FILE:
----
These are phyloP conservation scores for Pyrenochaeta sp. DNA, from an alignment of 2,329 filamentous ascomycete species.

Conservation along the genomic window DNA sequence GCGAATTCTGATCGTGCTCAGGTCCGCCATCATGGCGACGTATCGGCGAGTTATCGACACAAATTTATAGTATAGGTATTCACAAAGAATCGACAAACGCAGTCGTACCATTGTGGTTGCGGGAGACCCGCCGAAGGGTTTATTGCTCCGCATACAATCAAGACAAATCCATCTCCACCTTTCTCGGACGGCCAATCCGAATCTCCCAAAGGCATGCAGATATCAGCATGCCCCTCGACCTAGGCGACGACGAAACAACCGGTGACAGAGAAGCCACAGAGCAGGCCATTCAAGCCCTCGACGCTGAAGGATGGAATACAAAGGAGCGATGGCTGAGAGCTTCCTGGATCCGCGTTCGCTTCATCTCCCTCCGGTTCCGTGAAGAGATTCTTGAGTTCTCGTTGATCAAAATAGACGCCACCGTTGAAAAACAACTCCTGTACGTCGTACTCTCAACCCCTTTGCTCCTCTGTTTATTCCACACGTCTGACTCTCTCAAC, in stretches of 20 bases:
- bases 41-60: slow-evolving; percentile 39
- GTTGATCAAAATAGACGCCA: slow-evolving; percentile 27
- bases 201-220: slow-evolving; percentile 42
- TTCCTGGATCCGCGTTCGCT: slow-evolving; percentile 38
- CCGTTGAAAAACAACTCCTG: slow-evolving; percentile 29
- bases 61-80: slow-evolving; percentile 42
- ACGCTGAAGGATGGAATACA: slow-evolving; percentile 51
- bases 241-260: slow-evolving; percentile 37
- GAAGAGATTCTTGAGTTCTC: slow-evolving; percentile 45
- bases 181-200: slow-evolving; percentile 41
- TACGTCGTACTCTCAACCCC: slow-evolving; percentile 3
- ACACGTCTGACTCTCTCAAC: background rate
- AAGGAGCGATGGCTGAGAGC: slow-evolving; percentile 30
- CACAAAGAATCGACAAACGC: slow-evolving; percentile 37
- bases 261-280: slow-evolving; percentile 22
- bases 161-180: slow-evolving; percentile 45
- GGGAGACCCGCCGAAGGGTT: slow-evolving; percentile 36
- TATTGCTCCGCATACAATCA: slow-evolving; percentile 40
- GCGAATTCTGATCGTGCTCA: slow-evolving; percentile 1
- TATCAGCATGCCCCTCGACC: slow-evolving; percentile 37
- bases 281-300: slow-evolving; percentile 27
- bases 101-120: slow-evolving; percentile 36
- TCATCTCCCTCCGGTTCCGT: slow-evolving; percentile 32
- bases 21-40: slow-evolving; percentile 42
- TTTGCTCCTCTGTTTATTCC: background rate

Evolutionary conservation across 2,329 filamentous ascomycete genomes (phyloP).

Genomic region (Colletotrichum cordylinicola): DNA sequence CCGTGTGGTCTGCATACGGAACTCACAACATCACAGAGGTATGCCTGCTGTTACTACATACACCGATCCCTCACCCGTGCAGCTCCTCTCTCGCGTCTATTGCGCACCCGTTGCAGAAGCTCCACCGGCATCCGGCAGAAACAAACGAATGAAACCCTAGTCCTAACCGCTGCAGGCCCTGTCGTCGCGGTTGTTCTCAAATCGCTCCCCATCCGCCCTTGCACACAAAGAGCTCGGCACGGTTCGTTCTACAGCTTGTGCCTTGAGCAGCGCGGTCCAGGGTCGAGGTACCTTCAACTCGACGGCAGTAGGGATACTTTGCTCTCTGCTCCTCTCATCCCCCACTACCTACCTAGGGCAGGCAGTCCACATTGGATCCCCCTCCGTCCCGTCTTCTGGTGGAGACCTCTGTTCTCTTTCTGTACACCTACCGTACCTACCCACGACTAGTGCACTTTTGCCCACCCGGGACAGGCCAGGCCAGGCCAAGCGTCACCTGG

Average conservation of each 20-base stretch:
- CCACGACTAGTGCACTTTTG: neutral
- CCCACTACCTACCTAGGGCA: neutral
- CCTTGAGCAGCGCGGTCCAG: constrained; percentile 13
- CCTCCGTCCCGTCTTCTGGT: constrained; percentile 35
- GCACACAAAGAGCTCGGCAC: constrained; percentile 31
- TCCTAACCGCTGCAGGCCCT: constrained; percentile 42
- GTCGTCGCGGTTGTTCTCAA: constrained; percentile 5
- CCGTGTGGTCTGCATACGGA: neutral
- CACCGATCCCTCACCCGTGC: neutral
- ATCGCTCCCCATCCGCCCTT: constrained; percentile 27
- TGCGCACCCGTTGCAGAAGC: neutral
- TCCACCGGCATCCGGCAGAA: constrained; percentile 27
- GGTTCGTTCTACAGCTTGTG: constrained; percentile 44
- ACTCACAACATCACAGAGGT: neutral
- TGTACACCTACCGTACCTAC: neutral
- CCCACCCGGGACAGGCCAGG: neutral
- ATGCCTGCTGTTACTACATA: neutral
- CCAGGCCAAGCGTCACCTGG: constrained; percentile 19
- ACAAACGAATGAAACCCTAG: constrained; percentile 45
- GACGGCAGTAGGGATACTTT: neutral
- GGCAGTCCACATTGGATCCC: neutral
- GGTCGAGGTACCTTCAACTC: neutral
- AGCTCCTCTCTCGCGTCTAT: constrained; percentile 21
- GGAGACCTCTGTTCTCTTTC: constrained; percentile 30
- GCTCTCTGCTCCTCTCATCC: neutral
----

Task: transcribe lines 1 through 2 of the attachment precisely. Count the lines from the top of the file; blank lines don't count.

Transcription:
These are phyloP conservation scores for Pyrenochaeta sp. DNA, from an alignment of 2,329 filamentous ascomycete species.

Conservation along the genomic window DNA sequence GCGAATTCTGATCGTGCTCAGGTCCGCCATCATGGCGACGTATCGGCGAGTTATCGACACAAATTTATAGTATAGGTATTCACAAAGAATCGACAAACGCAGTCGTACCATTGTGGTTGCGGGAGACCCGCCGAAGGGTTTATTGCTCCGCATACAATCAAGACAAATCCATCTCCACCTTTCTCGGACGGCCAATCCGAATCTCCCAAAGGCATGCAGATATCAGCATGCCCCTCGACCTAGGCGACGACGAAACAACCGGTGACAGAGAAGCCACAGAGCAGGCCATTCAAGCCCTCGACGCTGAAGGATGGAATACAAAGGAGCGATGGCTGAGAGCTTCCTGGATCCGCGTTCGCTTCATCTCCCTCCGGTTCCGTGAAGAGATTCTTGAGTTCTCGTTGATCAAAATAGACGCCACCGTTGAAAAACAACTCCTGTACGTCGTACTCTCAACCCCTTTGCTCCTCTGTTTATTCCACACGTCTGACTCTCTCAAC, in stretches of 20 bases: